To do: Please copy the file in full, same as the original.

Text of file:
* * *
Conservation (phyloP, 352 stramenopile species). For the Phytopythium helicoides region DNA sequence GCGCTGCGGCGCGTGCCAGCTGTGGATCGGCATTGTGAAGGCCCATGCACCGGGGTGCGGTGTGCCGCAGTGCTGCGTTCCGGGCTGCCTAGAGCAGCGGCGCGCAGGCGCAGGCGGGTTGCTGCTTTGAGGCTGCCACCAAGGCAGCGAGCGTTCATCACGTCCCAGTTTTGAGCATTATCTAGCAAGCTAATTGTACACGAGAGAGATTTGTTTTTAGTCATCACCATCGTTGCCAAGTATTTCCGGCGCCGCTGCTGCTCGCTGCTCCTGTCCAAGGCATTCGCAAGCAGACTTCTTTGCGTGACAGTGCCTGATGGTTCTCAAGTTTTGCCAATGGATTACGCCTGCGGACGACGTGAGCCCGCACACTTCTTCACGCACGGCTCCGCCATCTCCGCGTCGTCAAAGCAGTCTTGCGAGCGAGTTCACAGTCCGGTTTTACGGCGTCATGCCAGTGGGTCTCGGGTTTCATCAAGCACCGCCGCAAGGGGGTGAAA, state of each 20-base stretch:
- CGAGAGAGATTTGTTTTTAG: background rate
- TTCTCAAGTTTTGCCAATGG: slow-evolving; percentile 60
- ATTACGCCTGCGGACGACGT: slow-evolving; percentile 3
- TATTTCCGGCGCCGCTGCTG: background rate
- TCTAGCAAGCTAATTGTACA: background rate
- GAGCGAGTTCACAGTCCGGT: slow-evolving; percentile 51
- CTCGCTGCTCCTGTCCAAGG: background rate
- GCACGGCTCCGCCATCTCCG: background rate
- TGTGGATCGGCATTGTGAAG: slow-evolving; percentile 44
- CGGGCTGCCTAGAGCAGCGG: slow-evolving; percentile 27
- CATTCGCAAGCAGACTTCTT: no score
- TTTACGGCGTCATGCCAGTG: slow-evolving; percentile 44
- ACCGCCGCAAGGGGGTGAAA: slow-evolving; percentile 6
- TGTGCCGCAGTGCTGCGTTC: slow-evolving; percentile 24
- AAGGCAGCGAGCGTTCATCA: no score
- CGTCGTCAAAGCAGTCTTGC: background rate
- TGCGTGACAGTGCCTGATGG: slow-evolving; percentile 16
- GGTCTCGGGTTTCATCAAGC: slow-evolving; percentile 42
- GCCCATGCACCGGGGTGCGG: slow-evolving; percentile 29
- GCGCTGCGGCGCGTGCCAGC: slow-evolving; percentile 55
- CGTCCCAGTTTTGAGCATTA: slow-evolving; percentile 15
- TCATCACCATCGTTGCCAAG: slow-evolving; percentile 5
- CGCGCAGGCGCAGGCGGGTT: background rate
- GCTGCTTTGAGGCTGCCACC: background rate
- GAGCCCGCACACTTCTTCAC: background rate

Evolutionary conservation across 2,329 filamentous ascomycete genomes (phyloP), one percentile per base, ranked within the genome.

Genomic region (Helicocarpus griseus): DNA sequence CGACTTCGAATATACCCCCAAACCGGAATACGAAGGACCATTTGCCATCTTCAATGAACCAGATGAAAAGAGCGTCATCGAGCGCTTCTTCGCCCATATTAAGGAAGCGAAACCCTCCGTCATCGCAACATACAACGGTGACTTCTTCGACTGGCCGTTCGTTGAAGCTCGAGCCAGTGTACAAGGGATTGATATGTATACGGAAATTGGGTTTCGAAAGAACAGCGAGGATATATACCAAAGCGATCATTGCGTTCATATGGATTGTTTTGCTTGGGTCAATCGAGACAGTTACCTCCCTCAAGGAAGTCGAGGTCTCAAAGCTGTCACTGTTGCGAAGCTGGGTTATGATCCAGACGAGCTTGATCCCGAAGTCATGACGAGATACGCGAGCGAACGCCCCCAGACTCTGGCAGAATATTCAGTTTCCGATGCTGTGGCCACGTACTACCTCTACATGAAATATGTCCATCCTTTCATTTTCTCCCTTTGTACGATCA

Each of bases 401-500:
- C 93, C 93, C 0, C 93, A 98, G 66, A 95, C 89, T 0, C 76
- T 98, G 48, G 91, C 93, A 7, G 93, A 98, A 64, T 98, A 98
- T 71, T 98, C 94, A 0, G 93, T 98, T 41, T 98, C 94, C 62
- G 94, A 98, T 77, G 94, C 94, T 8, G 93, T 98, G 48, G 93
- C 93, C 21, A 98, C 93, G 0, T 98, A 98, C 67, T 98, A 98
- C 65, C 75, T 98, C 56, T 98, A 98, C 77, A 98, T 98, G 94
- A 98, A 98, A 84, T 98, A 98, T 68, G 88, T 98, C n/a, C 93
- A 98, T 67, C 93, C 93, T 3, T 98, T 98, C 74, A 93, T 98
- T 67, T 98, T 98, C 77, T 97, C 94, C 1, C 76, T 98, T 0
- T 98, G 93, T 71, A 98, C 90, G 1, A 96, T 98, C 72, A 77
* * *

Conservation (phyloP, 352 stramenopile species). For the Phytopythium helicoides region DNA sequence GCGCTGCGGCGCGTGCCAGCTGTGGATCGGCATTGTGAAGGCCCATGCACCGGGGTGCGGTGTGCCGCAGTGCTGCGTTCCGGGCTGCCTAGAGCAGCGGCGCGCAGGCGCAGGCGGGTTGCTGCTTTGAGGCTGCCACCAAGGCAGCGAGCGTTCATCACGTCCCAGTTTTGAGCATTATCTAGCAAGCTAATTGTACACGAGAGAGATTTGTTTTTAGTCATCACCATCGTTGCCAAGTATTTCCGGCGCCGCTGCTGCTCGCTGCTCCTGTCCAAGGCATTCGCAAGCAGACTTCTTTGCGTGACAGTGCCTGATGGTTCTCAAGTTTTGCCAATGGATTACGCCTGCGGACGACGTGAGCCCGCACACTTCTTCACGCACGGCTCCGCCATCTCCGCGTCGTCAAAGCAGTCTTGCGAGCGAGTTCACAGTCCGGTTTTACGGCGTCATGCCAGTGGGTCTCGGGTTTCATCAAGCACCGCCGCAAGGGGGTGAAA, state of each 20-base stretch:
- CGAGAGAGATTTGTTTTTAG: background rate
- TTCTCAAGTTTTGCCAATGG: slow-evolving; percentile 60
- ATTACGCCTGCGGACGACGT: slow-evolving; percentile 3
- TATTTCCGGCGCCGCTGCTG: background rate
- TCTAGCAAGCTAATTGTACA: background rate
- GAGCGAGTTCACAGTCCGGT: slow-evolving; percentile 51
- CTCGCTGCTCCTGTCCAAGG: background rate
- GCACGGCTCCGCCATCTCCG: background rate
- TGTGGATCGGCATTGTGAAG: slow-evolving; percentile 44
- CGGGCTGCCTAGAGCAGCGG: slow-evolving; percentile 27
- CATTCGCAAGCAGACTTCTT: no score
- TTTACGGCGTCATGCCAGTG: slow-evolving; percentile 44
- ACCGCCGCAAGGGGGTGAAA: slow-evolving; percentile 6
- TGTGCCGCAGTGCTGCGTTC: slow-evolving; percentile 24
- AAGGCAGCGAGCGTTCATCA: no score
- CGTCGTCAAAGCAGTCTTGC: background rate
- TGCGTGACAGTGCCTGATGG: slow-evolving; percentile 16
- GGTCTCGGGTTTCATCAAGC: slow-evolving; percentile 42
- GCCCATGCACCGGGGTGCGG: slow-evolving; percentile 29
- GCGCTGCGGCGCGTGCCAGC: slow-evolving; percentile 55
- CGTCCCAGTTTTGAGCATTA: slow-evolving; percentile 15
- TCATCACCATCGTTGCCAAG: slow-evolving; percentile 5
- CGCGCAGGCGCAGGCGGGTT: background rate
- GCTGCTTTGAGGCTGCCACC: background rate
- GAGCCCGCACACTTCTTCAC: background rate

Evolutionary conservation across 2,329 filamentous ascomycete genomes (phyloP), one percentile per base, ranked within the genome.

Genomic region (Helicocarpus griseus): DNA sequence CGACTTCGAATATACCCCCAAACCGGAATACGAAGGACCATTTGCCATCTTCAATGAACCAGATGAAAAGAGCGTCATCGAGCGCTTCTTCGCCCATATTAAGGAAGCGAAACCCTCCGTCATCGCAACATACAACGGTGACTTCTTCGACTGGCCGTTCGTTGAAGCTCGAGCCAGTGTACAAGGGATTGATATGTATACGGAAATTGGGTTTCGAAAGAACAGCGAGGATATATACCAAAGCGATCATTGCGTTCATATGGATTGTTTTGCTTGGGTCAATCGAGACAGTTACCTCCCTCAAGGAAGTCGAGGTCTCAAAGCTGTCACTGTTGCGAAGCTGGGTTATGATCCAGACGAGCTTGATCCCGAAGTCATGACGAGATACGCGAGCGAACGCCCCCAGACTCTGGCAGAATATTCAGTTTCCGATGCTGTGGCCACGTACTACCTCTACATGAAATATGTCCATCCTTTCATTTTCTCCCTTTGTACGATCA

Each of bases 401-500:
- C 93, C 93, C 0, C 93, A 98, G 66, A 95, C 89, T 0, C 76
- T 98, G 48, G 91, C 93, A 7, G 93, A 98, A 64, T 98, A 98
- T 71, T 98, C 94, A 0, G 93, T 98, T 41, T 98, C 94, C 62
- G 94, A 98, T 77, G 94, C 94, T 8, G 93, T 98, G 48, G 93
- C 93, C 21, A 98, C 93, G 0, T 98, A 98, C 67, T 98, A 98
- C 65, C 75, T 98, C 56, T 98, A 98, C 77, A 98, T 98, G 94
- A 98, A 98, A 84, T 98, A 98, T 68, G 88, T 98, C n/a, C 93
- A 98, T 67, C 93, C 93, T 3, T 98, T 98, C 74, A 93, T 98
- T 67, T 98, T 98, C 77, T 97, C 94, C 1, C 76, T 98, T 0
- T 98, G 93, T 71, A 98, C 90, G 1, A 96, T 98, C 72, A 77